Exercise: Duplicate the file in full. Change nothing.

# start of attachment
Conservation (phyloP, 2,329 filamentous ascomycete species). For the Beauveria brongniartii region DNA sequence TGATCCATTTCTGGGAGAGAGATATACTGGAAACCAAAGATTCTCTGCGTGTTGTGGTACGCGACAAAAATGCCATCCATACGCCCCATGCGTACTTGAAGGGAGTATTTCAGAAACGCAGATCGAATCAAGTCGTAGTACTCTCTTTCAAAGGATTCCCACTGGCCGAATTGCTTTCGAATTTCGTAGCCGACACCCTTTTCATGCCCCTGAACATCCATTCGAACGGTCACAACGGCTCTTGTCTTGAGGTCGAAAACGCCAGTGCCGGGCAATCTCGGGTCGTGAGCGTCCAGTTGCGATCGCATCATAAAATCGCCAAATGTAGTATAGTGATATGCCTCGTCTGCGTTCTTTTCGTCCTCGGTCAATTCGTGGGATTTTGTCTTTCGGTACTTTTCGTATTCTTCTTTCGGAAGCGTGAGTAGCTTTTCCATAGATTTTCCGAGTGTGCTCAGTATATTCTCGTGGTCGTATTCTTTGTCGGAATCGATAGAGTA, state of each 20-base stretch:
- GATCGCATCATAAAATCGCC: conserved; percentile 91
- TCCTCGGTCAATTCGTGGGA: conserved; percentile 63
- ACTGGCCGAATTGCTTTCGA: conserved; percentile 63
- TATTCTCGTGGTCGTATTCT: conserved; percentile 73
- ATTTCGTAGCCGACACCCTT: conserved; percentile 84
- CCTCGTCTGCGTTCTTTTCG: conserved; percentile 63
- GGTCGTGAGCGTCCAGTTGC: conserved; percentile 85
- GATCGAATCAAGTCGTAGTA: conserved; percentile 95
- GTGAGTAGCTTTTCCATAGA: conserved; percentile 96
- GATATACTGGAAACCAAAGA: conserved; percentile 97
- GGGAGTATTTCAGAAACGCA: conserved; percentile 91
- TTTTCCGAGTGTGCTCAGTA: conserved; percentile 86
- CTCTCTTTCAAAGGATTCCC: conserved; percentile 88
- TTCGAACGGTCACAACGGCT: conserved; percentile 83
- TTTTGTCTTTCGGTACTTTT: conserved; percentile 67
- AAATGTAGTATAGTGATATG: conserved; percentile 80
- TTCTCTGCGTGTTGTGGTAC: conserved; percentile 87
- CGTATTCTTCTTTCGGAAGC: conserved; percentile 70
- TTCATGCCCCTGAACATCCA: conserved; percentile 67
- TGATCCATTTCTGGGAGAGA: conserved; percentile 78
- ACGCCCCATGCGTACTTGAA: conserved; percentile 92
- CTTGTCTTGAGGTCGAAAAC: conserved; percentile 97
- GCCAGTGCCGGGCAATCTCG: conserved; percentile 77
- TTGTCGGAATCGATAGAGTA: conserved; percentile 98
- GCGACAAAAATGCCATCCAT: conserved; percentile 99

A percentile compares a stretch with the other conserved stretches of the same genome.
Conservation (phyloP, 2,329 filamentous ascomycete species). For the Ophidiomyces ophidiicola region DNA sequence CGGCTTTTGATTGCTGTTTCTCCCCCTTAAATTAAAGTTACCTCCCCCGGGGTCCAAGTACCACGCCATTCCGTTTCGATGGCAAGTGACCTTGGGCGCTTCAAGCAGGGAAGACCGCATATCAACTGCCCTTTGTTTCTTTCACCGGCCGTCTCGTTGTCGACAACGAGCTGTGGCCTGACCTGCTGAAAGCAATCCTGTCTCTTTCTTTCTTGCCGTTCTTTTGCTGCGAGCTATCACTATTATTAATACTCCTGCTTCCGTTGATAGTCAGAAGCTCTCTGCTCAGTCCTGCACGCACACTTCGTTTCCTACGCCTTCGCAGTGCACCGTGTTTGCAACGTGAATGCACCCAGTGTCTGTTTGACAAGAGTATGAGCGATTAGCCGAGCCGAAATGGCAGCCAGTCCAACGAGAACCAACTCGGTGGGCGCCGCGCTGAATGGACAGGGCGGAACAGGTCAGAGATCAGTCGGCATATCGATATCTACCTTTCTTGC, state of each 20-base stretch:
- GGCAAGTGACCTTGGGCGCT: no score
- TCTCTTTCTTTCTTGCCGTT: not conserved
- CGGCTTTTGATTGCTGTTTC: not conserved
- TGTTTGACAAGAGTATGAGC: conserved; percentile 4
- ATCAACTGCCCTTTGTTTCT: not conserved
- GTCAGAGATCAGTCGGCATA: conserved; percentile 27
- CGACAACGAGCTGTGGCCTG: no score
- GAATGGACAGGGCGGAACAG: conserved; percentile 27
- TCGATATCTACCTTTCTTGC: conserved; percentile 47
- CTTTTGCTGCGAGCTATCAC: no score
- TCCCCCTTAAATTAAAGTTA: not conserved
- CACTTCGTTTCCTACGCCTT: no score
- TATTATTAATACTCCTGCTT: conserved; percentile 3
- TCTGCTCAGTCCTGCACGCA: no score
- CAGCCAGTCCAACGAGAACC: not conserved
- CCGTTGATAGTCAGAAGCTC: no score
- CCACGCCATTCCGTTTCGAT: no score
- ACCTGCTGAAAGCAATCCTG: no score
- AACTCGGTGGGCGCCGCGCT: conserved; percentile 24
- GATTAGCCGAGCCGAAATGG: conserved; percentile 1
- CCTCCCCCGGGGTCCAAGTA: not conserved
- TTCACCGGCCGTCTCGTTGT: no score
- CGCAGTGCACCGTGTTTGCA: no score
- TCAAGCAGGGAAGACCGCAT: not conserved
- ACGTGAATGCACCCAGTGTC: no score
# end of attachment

Conservation (phyloP, 2,329 filamentous ascomycete species). For the Beauveria brongniartii region DNA sequence TGATCCATTTCTGGGAGAGAGATATACTGGAAACCAAAGATTCTCTGCGTGTTGTGGTACGCGACAAAAATGCCATCCATACGCCCCATGCGTACTTGAAGGGAGTATTTCAGAAACGCAGATCGAATCAAGTCGTAGTACTCTCTTTCAAAGGATTCCCACTGGCCGAATTGCTTTCGAATTTCGTAGCCGACACCCTTTTCATGCCCCTGAACATCCATTCGAACGGTCACAACGGCTCTTGTCTTGAGGTCGAAAACGCCAGTGCCGGGCAATCTCGGGTCGTGAGCGTCCAGTTGCGATCGCATCATAAAATCGCCAAATGTAGTATAGTGATATGCCTCGTCTGCGTTCTTTTCGTCCTCGGTCAATTCGTGGGATTTTGTCTTTCGGTACTTTTCGTATTCTTCTTTCGGAAGCGTGAGTAGCTTTTCCATAGATTTTCCGAGTGTGCTCAGTATATTCTCGTGGTCGTATTCTTTGTCGGAATCGATAGAGTA, state of each 20-base stretch:
- GATCGCATCATAAAATCGCC: conserved; percentile 91
- TCCTCGGTCAATTCGTGGGA: conserved; percentile 63
- ACTGGCCGAATTGCTTTCGA: conserved; percentile 63
- TATTCTCGTGGTCGTATTCT: conserved; percentile 73
- ATTTCGTAGCCGACACCCTT: conserved; percentile 84
- CCTCGTCTGCGTTCTTTTCG: conserved; percentile 63
- GGTCGTGAGCGTCCAGTTGC: conserved; percentile 85
- GATCGAATCAAGTCGTAGTA: conserved; percentile 95
- GTGAGTAGCTTTTCCATAGA: conserved; percentile 96
- GATATACTGGAAACCAAAGA: conserved; percentile 97
- GGGAGTATTTCAGAAACGCA: conserved; percentile 91
- TTTTCCGAGTGTGCTCAGTA: conserved; percentile 86
- CTCTCTTTCAAAGGATTCCC: conserved; percentile 88
- TTCGAACGGTCACAACGGCT: conserved; percentile 83
- TTTTGTCTTTCGGTACTTTT: conserved; percentile 67
- AAATGTAGTATAGTGATATG: conserved; percentile 80
- TTCTCTGCGTGTTGTGGTAC: conserved; percentile 87
- CGTATTCTTCTTTCGGAAGC: conserved; percentile 70
- TTCATGCCCCTGAACATCCA: conserved; percentile 67
- TGATCCATTTCTGGGAGAGA: conserved; percentile 78
- ACGCCCCATGCGTACTTGAA: conserved; percentile 92
- CTTGTCTTGAGGTCGAAAAC: conserved; percentile 97
- GCCAGTGCCGGGCAATCTCG: conserved; percentile 77
- TTGTCGGAATCGATAGAGTA: conserved; percentile 98
- GCGACAAAAATGCCATCCAT: conserved; percentile 99

A percentile compares a stretch with the other conserved stretches of the same genome.
Conservation (phyloP, 2,329 filamentous ascomycete species). For the Ophidiomyces ophidiicola region DNA sequence CGGCTTTTGATTGCTGTTTCTCCCCCTTAAATTAAAGTTACCTCCCCCGGGGTCCAAGTACCACGCCATTCCGTTTCGATGGCAAGTGACCTTGGGCGCTTCAAGCAGGGAAGACCGCATATCAACTGCCCTTTGTTTCTTTCACCGGCCGTCTCGTTGTCGACAACGAGCTGTGGCCTGACCTGCTGAAAGCAATCCTGTCTCTTTCTTTCTTGCCGTTCTTTTGCTGCGAGCTATCACTATTATTAATACTCCTGCTTCCGTTGATAGTCAGAAGCTCTCTGCTCAGTCCTGCACGCACACTTCGTTTCCTACGCCTTCGCAGTGCACCGTGTTTGCAACGTGAATGCACCCAGTGTCTGTTTGACAAGAGTATGAGCGATTAGCCGAGCCGAAATGGCAGCCAGTCCAACGAGAACCAACTCGGTGGGCGCCGCGCTGAATGGACAGGGCGGAACAGGTCAGAGATCAGTCGGCATATCGATATCTACCTTTCTTGC, state of each 20-base stretch:
- GGCAAGTGACCTTGGGCGCT: no score
- TCTCTTTCTTTCTTGCCGTT: not conserved
- CGGCTTTTGATTGCTGTTTC: not conserved
- TGTTTGACAAGAGTATGAGC: conserved; percentile 4
- ATCAACTGCCCTTTGTTTCT: not conserved
- GTCAGAGATCAGTCGGCATA: conserved; percentile 27
- CGACAACGAGCTGTGGCCTG: no score
- GAATGGACAGGGCGGAACAG: conserved; percentile 27
- TCGATATCTACCTTTCTTGC: conserved; percentile 47
- CTTTTGCTGCGAGCTATCAC: no score
- TCCCCCTTAAATTAAAGTTA: not conserved
- CACTTCGTTTCCTACGCCTT: no score
- TATTATTAATACTCCTGCTT: conserved; percentile 3
- TCTGCTCAGTCCTGCACGCA: no score
- CAGCCAGTCCAACGAGAACC: not conserved
- CCGTTGATAGTCAGAAGCTC: no score
- CCACGCCATTCCGTTTCGAT: no score
- ACCTGCTGAAAGCAATCCTG: no score
- AACTCGGTGGGCGCCGCGCT: conserved; percentile 24
- GATTAGCCGAGCCGAAATGG: conserved; percentile 1
- CCTCCCCCGGGGTCCAAGTA: not conserved
- TTCACCGGCCGTCTCGTTGT: no score
- CGCAGTGCACCGTGTTTGCA: no score
- TCAAGCAGGGAAGACCGCAT: not conserved
- ACGTGAATGCACCCAGTGTC: no score